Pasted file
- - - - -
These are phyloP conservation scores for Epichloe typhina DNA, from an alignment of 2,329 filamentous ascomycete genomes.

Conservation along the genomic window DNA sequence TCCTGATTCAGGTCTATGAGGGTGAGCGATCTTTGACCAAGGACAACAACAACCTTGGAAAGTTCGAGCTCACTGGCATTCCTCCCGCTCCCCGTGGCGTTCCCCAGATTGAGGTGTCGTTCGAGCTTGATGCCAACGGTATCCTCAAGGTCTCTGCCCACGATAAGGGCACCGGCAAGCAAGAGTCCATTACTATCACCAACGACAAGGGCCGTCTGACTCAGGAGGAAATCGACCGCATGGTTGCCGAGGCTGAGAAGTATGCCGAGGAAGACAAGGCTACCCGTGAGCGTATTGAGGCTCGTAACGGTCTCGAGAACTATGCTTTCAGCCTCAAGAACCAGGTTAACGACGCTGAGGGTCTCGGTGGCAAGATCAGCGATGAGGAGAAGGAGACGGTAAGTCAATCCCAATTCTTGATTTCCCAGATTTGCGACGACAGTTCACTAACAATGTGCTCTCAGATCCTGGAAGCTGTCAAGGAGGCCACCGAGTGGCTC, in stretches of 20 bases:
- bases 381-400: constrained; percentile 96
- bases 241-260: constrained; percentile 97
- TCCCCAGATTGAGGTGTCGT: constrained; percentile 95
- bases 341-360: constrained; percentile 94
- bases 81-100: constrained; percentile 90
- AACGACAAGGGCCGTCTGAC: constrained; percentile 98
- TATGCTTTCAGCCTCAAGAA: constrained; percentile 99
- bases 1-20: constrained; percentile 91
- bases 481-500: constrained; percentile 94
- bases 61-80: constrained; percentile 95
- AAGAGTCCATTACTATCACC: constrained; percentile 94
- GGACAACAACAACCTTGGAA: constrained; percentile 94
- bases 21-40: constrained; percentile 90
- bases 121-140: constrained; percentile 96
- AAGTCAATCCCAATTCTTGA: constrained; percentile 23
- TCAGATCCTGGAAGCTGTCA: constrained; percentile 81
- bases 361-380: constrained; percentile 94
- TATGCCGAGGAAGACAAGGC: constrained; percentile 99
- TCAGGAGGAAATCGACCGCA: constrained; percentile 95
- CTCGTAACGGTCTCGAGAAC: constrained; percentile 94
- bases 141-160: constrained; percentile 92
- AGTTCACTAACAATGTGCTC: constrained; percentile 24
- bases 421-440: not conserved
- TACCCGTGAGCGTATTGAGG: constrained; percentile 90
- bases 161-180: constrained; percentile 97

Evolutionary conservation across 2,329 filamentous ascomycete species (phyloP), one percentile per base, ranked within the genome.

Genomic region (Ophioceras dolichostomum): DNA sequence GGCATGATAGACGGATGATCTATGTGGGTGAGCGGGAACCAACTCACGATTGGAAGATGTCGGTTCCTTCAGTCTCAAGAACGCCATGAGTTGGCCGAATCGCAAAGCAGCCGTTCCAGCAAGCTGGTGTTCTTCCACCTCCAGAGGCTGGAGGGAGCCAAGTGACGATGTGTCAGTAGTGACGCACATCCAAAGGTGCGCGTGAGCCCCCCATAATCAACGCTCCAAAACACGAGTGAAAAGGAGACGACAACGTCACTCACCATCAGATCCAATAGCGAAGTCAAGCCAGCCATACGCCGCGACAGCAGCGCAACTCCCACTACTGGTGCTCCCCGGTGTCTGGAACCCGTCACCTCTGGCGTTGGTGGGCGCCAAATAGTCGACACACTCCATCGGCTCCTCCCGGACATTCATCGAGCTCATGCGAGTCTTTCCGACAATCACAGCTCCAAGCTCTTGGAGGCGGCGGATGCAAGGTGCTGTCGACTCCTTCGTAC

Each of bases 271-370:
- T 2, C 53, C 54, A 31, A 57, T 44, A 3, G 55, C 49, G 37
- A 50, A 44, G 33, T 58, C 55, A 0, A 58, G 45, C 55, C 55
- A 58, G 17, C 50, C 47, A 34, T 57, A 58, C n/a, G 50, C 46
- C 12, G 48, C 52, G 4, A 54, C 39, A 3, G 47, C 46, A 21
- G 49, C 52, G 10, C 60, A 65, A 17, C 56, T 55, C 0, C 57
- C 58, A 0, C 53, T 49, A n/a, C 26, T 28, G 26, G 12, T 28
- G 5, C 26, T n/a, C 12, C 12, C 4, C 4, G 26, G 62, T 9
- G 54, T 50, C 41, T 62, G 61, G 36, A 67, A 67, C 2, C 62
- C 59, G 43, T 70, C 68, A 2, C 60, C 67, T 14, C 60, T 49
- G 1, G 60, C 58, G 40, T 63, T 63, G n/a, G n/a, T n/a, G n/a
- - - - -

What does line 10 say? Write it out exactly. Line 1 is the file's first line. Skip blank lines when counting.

- bases 1-20: constrained; percentile 91